Cyclophyllidean tapeworms: phylogeny reconstructed

‘Parasite’ is a term used collectively to describe organisms that have the ability to survive at the expense of another organism (the host). They are notorious in being capable of parasitizing a vast range of organisms (insects, crabs, snails, fishes, amphibians, reptiles, birds, mammals including humans etc.) as their intermediate and/or final host. The host provides basic necessities for their survival, perpetuation and in addition, bears the cost of this association with its health. Many a times the body of the host gets severely damaged leading to its death. Many organisms of the worm group [that includes flatworms (Trematoda), tapeworms (Cestoda) and roundworms (Nematoda)] are obligate parasites and cause infections and inflict injury to their animal hosts. Within Cestoda one such parasitic group called ‘Cyclophyllidea’ comprises the tapeworms inhabiting the intestine of their (avian or mammalian) host. Some of the species included in this group of tapeworms are well known causative agents of serious medical conditions in humans as well as domestic and wild animals. The diseases caused by tapeworms, despite of having global occurrence and being more common in Asia, are yet classified as ‘Neglected Tropical Diseases’ by World Health Organization.

Phylogenetic tree depicting family level relationships among the cyclophyllidean tapeworms.

FIg. 1. Phylogenetic tree depicting family level relationships among the cyclophyllidean tapeworms.

One of the intricacies in studying tapeworm parasites is their accessibility as they mostly inhabit the intestine of their host. Moreover, fragile nature and lack of reliable morphological characters among adult worms as well as their larval stages also adds to the complicatedness, and thus, attaining taxonomic stability in such groups becomes challenging. Today, with the advancement in the field of molecular biology we can make use of DNA of an organism to address a number of problems. DNA of an organism, which offers valuable information, can be used to study different aspects of its biology.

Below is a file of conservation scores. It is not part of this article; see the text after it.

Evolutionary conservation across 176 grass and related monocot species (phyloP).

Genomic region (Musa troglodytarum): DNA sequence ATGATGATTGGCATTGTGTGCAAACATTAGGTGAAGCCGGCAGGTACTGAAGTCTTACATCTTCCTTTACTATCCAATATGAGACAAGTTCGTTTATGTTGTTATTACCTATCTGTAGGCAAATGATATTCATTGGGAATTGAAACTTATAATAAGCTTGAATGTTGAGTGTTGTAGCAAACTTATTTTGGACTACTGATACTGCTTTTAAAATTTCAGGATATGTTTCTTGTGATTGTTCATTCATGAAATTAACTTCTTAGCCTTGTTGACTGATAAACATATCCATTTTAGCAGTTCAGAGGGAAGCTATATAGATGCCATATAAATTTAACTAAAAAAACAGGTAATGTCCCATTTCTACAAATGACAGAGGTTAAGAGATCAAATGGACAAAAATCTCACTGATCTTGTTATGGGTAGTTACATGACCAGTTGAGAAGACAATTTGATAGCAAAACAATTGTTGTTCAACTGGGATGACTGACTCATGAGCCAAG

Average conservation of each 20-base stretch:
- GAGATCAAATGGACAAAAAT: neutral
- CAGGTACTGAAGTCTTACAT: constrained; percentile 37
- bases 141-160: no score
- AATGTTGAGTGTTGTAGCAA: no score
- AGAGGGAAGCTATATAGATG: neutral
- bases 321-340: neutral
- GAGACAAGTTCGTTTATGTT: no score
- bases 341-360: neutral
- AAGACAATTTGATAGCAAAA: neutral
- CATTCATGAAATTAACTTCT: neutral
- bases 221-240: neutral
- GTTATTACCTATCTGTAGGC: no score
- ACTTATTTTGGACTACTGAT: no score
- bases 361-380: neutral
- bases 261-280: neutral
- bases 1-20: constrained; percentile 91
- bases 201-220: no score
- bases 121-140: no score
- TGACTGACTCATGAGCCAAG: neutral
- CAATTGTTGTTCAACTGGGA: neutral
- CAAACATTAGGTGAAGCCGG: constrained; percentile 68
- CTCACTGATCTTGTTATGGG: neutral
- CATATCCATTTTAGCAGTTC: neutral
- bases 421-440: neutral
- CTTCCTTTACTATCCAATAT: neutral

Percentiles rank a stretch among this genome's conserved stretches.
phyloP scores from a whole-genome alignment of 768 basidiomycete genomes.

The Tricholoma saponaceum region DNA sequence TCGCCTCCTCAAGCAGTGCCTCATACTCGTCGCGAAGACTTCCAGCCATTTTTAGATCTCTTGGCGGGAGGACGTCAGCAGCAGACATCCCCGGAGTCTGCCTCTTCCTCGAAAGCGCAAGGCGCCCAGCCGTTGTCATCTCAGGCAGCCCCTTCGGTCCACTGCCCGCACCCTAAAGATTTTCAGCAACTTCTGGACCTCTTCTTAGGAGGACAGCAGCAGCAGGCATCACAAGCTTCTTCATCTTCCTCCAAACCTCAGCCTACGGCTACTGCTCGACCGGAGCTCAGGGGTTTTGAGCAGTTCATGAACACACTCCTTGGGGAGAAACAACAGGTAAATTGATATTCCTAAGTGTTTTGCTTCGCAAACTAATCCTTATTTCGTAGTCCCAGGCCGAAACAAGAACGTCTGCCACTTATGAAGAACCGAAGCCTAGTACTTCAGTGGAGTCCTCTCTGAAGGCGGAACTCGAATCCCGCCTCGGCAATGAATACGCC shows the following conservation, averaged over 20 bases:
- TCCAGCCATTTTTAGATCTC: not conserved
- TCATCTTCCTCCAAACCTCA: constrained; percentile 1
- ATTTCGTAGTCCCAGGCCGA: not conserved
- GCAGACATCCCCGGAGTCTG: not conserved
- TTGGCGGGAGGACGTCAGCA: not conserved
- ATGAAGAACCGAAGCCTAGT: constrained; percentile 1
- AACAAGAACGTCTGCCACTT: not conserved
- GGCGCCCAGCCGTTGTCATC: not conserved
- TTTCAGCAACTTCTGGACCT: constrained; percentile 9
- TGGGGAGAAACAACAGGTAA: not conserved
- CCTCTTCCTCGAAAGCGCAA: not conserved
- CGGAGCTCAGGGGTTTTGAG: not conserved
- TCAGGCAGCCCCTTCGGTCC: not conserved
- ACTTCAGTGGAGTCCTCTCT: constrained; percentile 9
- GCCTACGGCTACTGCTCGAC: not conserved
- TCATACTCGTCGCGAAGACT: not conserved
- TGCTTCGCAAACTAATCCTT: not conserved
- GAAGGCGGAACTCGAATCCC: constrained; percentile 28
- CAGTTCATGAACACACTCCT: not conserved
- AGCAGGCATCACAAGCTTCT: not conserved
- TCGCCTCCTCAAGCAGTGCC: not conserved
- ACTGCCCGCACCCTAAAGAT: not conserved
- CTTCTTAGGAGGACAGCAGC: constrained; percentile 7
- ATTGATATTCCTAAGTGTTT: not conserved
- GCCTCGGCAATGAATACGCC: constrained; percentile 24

By comparing a small region of the genome of 83 tapeworms and depicting the results in the form of a phylogenetic tree (which is used to show evolutionary relationships among organisms), we tried to deduce the phylogenetic relationships among the different tapeworm families within the Cyclophyllidea group and look for possible loop holes in the current taxonomy of the group.

We found that the tapeworms of the family Dilepididae (that make use of fish-eating birds as their definitive host) showed early divergence from the ancestral lineage, indicating that these parasites represented the primitive forms in this group. Further, in the course of diversification, the parasites evolved to infect terrestrial animals starting from the avian all the way to the mammalian host. The human tapeworms, Taenia and Echinococcus, are currently placed under the same family, i.e., Taenidae; however, considering their position in the phylogenetic (evolutionary) tree, there is a need to revise the taxonomic status of these tapeworms. Infact, our analysis showed that Taenia tapeworms are quite primitive, whereas Echinococcus represents a much advanced group. Another family of tapeworms, Anoplocephalidae (known to parasitize both small rodents and higher mammals), showed a beautiful clustering pattern with parasites of rodents clubbed in a single clade, whereas those occurring in higher mammals erected separately. Such clustering pattern indicates that diversification in this family of tapeworm parasites is a result of selection of novel host lineages.

In addition, the families Anoplocephalidae, Davaineidae, Hymenolepididae and Mesocestoididae and the genera Echinococcus and Versteria (both members of Family Taeniidae) were included in the crown clade, suggesting that these tapeworms represent the most derived forms in Cyclophyllidea.

In conclusion, studying phylogeny using molecular data gives significant insights into evolutionary relationships that exist among various groups, which inturn helps in resolving taxonomic issues.

Sunil Sharma1, Damanbha Lyngdoh1, Bishnupada Roy1, Veena Tandon1,2
1Department of Zoology, North-Eastern Hill University, Shillong 793022, Meghalaya, India
2Biotech Park, Lucknow 226021, Uttar Pradesh, India



Molecular phylogeny of Cyclophyllidea (Cestoda: Eucestoda): an in-silico analysis based on mtCOI gene.
Sharma S, Lyngdoh D, Roy B, Tandon V
Parasitol Res. 2016 Sep


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